Before they head out on tour with Mi-Sex in July, The Angels‘ John Brewster took some time to talk to me about where the band has been and where it’s going. Strap yourselves in for a few lessons in Australian music history.
More than forty years later and The Angels are still rocking. Back in the 70s, did it ever cross your mind that you’d be doing this for the rest of your life?
Oh hell no. No way! We had no idea what was going to happen. I mean the book of rock and roll hadn’t been written I guess. Having said that, the band is 42 years old now. Obviously there’s been changes, but then I can’t think of a band that hasn’t had any changes. But I suppose it just shows the power of rock and roll and the power of great songs! I’m proud of those songs. They don’t date, really. “Take A Long Line” sounds as fresh today as it did when we wrote it.
Many of the guys I’ve spoken to from that era have expressed the same sentiment. But I love that your music has endured because so many more generations now get to experience it.
Yeah that’s great. It was a pretty amazing era. I mean we haven’t really stood still either. Dave Gleeson has now been singing with us for five years, and we’ve recorded two albums of new material in that time. We’re working on a third at the moment which maybe will surface next year. Writing new songs keeps us motivated. We acknowledge that we have a bunch of songs that people want to hear when we play live, but I’m really proud of newer material too, like the Talk The Talk album. And you know, my son plays bass in the band now – so it’s as much about forward motion as reminiscing.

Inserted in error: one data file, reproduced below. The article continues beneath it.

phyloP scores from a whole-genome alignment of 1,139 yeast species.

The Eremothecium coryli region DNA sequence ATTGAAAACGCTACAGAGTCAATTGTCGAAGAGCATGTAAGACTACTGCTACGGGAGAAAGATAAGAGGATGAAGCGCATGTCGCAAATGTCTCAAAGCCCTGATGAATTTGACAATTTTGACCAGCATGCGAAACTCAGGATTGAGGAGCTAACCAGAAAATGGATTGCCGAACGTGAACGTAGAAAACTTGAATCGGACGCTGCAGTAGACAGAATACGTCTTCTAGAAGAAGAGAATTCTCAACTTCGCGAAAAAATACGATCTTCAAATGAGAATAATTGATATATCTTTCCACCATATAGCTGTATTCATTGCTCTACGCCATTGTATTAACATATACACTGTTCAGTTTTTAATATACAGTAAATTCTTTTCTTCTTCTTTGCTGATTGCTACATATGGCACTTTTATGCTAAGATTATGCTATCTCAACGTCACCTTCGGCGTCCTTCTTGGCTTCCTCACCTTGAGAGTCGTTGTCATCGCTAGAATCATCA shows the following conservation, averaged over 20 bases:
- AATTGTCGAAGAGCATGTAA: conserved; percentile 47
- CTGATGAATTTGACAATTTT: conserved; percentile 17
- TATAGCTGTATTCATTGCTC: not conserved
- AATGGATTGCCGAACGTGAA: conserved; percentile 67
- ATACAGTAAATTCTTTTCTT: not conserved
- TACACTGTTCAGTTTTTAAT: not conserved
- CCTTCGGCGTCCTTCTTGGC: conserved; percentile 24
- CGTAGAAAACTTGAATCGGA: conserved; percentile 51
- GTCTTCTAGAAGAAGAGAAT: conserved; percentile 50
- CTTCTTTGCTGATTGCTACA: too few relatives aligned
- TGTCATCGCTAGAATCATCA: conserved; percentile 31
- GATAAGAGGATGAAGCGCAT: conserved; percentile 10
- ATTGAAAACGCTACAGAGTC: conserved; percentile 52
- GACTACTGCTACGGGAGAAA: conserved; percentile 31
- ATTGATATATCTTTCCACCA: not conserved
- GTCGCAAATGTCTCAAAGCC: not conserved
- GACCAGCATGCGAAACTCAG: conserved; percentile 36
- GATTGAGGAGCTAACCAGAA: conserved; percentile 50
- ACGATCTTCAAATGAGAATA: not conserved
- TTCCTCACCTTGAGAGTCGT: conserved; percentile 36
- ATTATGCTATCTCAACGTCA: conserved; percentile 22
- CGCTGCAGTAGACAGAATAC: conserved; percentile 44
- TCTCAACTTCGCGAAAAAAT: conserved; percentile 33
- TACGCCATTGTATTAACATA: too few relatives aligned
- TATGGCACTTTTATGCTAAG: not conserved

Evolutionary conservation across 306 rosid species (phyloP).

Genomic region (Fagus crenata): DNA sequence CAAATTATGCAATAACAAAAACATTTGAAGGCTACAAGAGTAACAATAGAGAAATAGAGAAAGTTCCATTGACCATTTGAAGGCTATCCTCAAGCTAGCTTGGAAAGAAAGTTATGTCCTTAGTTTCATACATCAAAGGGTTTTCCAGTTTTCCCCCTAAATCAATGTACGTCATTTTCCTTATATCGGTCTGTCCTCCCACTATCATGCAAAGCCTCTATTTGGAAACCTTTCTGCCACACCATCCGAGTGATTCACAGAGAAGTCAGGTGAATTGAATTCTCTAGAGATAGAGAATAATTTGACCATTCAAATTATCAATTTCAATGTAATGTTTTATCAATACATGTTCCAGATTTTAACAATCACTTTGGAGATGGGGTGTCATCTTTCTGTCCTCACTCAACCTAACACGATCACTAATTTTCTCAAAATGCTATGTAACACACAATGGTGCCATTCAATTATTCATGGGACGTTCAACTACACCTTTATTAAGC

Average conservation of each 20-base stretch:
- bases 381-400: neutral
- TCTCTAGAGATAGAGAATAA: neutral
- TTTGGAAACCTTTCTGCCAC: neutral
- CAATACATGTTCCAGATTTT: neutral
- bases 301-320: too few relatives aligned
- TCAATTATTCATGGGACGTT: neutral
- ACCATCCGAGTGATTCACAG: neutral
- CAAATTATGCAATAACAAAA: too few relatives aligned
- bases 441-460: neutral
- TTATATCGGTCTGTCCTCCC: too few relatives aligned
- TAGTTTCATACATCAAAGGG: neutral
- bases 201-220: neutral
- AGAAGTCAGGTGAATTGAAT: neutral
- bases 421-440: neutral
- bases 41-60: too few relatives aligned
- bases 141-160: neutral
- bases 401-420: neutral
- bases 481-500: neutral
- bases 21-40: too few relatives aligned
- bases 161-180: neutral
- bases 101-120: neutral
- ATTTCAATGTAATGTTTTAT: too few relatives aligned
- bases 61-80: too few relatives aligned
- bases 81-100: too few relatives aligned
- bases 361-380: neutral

Is it a good feeling watching the younger generations coming to your shows and singing along?
Absolutely yeah, that’s what it’s all about for us. I sort of see it as a mutual celebration. We love playing, we love our repertoire, and we love the band. So it’s always great to be able to celebrate that mutually with the crowd. They give us energy for sure. I mean we played overseas last year in Paris and London. And we had amazing reactions over there. In fact, in Paris, that audience was singing the guitar solos back to us.
So it’s nice to know that the music has had such a wide influence…
Yeah, it actually left me thinking what the hell was out manager at the time thinking in not pursuing the European market further. We’re clearly strong there! We hadn’t played there for 35 years and we had 150 people lined up at 2pm with all this memorabilia. I’m looking at them thinking, ‘I don’t reckon most of them were even born when we first toured there.’ I guess our reputation was built there on Marseille somewhat, which probably still gets airplay.
How has Dave fit into the band? He seems to us outsiders like the perfect choice. His voice is a great match for Doc’s.
Well that’s the thing. Dave came into the band well before Doc was even diagnosed with that horrible bloody disease that took his life. Doc actually left the band at the end of 2010 and Dave joined in 2011. He was immediately really well received by fans, which we loved. Dave has never tried to step into anyone’s shoes, he just brings his own thing. But he has the right sounding voice for our songs, no doubt. Having Dave in the band has been wonderful for us, he’s a great guy and an incredible front man. He is a magical mix of theatrical and clown.
Do you still feel Doc’s presence at the live shows?
Ah look, the answer to that is no, I don’t think so. But then in reality, Doc and Chris were huge parts of this band. Of course, we reflect and talk about them. For example, when I play “Be With You” I’ll often say to the audience this is a song I wrote with Doc in the piano room where Bon Scott used to do his vocals. And of course at that moment I’ll remember. But I don’t compare Dave to Doc or anything like that. Dave now calls himself the custodian of the songs, and I can tell you the songs are in very safe hands. But yeah, we remember, most of the time without regretting.